The chorus of "Here I Am, Lord" recalls Samuel'sresponse to God. Older children can follow the words of the verses, but all children can learn the chorus. Consider singing the verses and chorus responsively; as an anthem, an adult choir could sing the verses, with a children's choir singing the chorus; as a hymn, the congregation could sing the verses, with a children's choir or class singing the chorus. If the hymn is new to the congregation, ask that the chorus be introduced to the children during their choir practice.

The Liturgical Child

1. To bring the psalm to life, imagine yourself as the poet talking to God, rather like Tevye talked with God in Fiddler on the Roof. Use your hands to emphasize references to "me" and "you." Especially in verses 13-18, read whole sentences rather than phrases.

2. Present the stories of Samuel and/or Nathanael as readers' theater. The worship leader takes the part of the narrator. Other children, youths, and adults take the other parts. (For Samuel, select a fourth- or fifth-grade boy. For Eli, choose one of the older men in the congregation. God's voice may be heard-off stage or read by a visible man, woman, or child.) Practice together until all know their parts well enough to keep the reading moving smoothly. Work on how different lines are expressed. For instance, how did Samuel say, "Speak, Lord, your servant listens"? Was there hesitant fear in his voice, or was he enthusiastically excited? And how did Nathanael's statements sound?

3. Affirm your faith with responsive statements describing the ways God calls us. The congregational response is that of Samuel: "Speak, Lord, your servant listens."

God, you reach out to us in so many ways. Keep us alert. Help us to pay attention.

When you spread your beautiful world out for us to see; when we feel your power in the power of the ocean waves; when we see tiny bugs and huge elephants and know you made them both; when we see your rainbow, may we say . . . (CONGREGATIONAL RESPONSE)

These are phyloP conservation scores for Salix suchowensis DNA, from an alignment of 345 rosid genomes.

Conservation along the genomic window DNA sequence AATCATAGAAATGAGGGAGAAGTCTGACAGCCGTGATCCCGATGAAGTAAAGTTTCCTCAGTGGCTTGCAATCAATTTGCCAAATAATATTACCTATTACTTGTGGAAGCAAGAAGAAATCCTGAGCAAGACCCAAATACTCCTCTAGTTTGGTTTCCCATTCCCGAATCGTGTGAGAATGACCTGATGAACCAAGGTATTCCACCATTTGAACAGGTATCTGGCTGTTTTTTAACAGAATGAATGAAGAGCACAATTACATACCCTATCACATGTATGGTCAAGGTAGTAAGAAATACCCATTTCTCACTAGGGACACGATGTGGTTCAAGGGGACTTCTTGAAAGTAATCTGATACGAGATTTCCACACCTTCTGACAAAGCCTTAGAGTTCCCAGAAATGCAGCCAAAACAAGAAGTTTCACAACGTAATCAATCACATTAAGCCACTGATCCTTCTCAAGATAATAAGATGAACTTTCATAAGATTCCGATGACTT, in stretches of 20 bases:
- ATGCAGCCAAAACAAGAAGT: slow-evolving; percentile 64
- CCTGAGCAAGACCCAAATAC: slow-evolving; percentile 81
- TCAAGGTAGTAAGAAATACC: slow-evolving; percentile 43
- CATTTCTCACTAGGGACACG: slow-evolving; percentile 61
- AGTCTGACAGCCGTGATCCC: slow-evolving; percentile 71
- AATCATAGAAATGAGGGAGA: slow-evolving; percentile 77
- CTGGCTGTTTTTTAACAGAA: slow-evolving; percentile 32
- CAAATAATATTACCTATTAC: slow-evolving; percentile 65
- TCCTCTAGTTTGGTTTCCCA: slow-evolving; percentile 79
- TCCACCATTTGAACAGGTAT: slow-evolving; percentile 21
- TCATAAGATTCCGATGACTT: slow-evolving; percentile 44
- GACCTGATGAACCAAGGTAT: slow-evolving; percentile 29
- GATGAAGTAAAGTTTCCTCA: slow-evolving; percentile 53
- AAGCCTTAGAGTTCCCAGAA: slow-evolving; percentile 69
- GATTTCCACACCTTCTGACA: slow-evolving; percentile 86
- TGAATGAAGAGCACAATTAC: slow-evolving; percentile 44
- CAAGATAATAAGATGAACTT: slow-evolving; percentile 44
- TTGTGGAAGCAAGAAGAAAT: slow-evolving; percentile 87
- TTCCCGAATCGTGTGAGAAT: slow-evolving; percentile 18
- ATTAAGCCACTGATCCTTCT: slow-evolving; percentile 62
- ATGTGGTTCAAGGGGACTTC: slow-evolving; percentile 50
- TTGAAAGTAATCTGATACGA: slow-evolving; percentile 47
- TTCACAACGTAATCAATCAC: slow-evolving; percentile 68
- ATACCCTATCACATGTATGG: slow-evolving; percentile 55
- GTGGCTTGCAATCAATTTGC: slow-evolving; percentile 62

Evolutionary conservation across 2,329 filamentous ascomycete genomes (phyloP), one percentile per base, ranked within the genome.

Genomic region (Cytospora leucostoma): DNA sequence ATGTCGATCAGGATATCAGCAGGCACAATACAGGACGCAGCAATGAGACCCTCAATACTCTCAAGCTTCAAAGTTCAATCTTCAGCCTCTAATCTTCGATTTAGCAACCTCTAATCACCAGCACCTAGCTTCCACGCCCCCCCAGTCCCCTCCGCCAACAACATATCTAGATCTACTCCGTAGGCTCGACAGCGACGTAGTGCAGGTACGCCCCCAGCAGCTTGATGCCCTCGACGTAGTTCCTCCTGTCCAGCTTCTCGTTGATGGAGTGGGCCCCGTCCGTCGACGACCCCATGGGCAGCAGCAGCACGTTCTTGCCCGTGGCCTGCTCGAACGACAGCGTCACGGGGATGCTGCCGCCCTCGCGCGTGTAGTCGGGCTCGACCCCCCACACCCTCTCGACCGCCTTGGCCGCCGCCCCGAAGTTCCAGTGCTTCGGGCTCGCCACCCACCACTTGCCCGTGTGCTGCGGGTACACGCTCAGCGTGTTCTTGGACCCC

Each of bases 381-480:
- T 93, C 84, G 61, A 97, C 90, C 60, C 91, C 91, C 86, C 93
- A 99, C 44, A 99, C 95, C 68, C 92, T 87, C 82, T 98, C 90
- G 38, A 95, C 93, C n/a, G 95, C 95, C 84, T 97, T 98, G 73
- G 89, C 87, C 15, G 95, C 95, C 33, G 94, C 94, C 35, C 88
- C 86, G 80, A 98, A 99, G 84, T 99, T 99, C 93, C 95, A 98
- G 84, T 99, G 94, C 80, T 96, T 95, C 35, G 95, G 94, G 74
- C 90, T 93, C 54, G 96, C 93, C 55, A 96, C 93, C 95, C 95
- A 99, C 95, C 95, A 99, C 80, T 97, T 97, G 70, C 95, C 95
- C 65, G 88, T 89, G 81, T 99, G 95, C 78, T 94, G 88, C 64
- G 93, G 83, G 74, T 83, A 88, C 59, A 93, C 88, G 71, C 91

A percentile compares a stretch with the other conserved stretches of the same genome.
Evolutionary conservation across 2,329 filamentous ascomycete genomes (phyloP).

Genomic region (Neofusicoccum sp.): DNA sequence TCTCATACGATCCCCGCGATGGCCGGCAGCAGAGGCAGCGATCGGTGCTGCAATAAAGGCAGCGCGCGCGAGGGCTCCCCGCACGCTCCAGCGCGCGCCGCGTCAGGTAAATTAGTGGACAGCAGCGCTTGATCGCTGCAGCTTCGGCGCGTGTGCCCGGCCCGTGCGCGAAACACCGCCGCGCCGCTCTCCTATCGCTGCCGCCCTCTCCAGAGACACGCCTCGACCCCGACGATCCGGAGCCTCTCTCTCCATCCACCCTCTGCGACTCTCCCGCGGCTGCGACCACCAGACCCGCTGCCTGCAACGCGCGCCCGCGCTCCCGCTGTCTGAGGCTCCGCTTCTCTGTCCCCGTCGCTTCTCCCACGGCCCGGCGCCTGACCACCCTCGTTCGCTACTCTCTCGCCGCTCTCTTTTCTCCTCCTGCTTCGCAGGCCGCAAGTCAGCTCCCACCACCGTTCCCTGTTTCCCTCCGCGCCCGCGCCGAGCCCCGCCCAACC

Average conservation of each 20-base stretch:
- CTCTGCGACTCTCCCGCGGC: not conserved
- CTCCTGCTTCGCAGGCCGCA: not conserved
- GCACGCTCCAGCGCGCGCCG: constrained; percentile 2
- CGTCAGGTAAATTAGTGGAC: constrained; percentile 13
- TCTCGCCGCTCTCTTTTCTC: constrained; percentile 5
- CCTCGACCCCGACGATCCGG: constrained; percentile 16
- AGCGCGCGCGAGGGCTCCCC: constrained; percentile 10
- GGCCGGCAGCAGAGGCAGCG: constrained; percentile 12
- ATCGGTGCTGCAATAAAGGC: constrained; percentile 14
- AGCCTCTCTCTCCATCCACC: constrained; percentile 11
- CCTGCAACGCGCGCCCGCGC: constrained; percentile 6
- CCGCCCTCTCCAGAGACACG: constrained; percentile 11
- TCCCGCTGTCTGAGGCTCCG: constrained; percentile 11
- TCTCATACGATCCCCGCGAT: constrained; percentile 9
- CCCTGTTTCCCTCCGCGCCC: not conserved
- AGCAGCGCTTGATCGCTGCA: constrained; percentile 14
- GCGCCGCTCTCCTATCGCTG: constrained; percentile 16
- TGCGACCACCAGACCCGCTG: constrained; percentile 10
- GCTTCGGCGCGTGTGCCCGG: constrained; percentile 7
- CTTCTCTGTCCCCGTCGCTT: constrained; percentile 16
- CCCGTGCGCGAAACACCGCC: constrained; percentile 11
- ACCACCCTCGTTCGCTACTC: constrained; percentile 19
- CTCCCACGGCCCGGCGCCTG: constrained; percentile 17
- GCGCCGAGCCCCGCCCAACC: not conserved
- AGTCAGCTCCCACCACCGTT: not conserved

When we are tempted to do what is wrong, but remember what you have told us through our leaders; when everyone else is doing it, but we hear your voice deep inside us saying, "Don't!"; when we want something enough to steal it, but know your rule against stealing, may we say . . . (CONGREGATIONAL RESPONSE)

When we see problems and feel you urging us to help solve them; when we see your world littered with garbage and dirtied by pollution, and know there is even one thing we could do to help; when we see people ignored and teased by others and know they need our friendship, may we say . . . (CONGREGATIONAL RESPONSE)

When we are sad and lonely, and feel your loving care surrounding us; when friends call to ask how we're doing; when people smile that they understand and say, "How can I help?" may we say . . . (CONGREGATIONAL RESPONSE)

When we open our Bibles to read stories, and psalms, and letters to the churches, may we say . . . (CONGREGATIONAL RESPONSE)

God, you reach out to us in so many ways. Keep us alert. Help us to pay attention. And may we say . . . (CONGREGATIONAL RESPONSE)

Sermon Resources

1. Tell other biblical stories of God's call. God did not call Abraham and Sarah until they were quite old, but David was called when he was young. God called Moses through a burning bush. Through Moses, God called Joshua to lead the people into the Promised Land. Isaiah was called to be a prophet while he was worshiping in the Temple. God spoke in a dream to Solomon.

2. Tell about your call to the preaching ministry. When did it happen? How did God "speak" to you? How did you respond?

Today's texts have one message for both children and adults: You must do something! The Ninevites had to do something in response to Jonah's message. The fishermen had to either follow Jesus or keep working. And Paul told Christians how to act.

comments powered by Disqus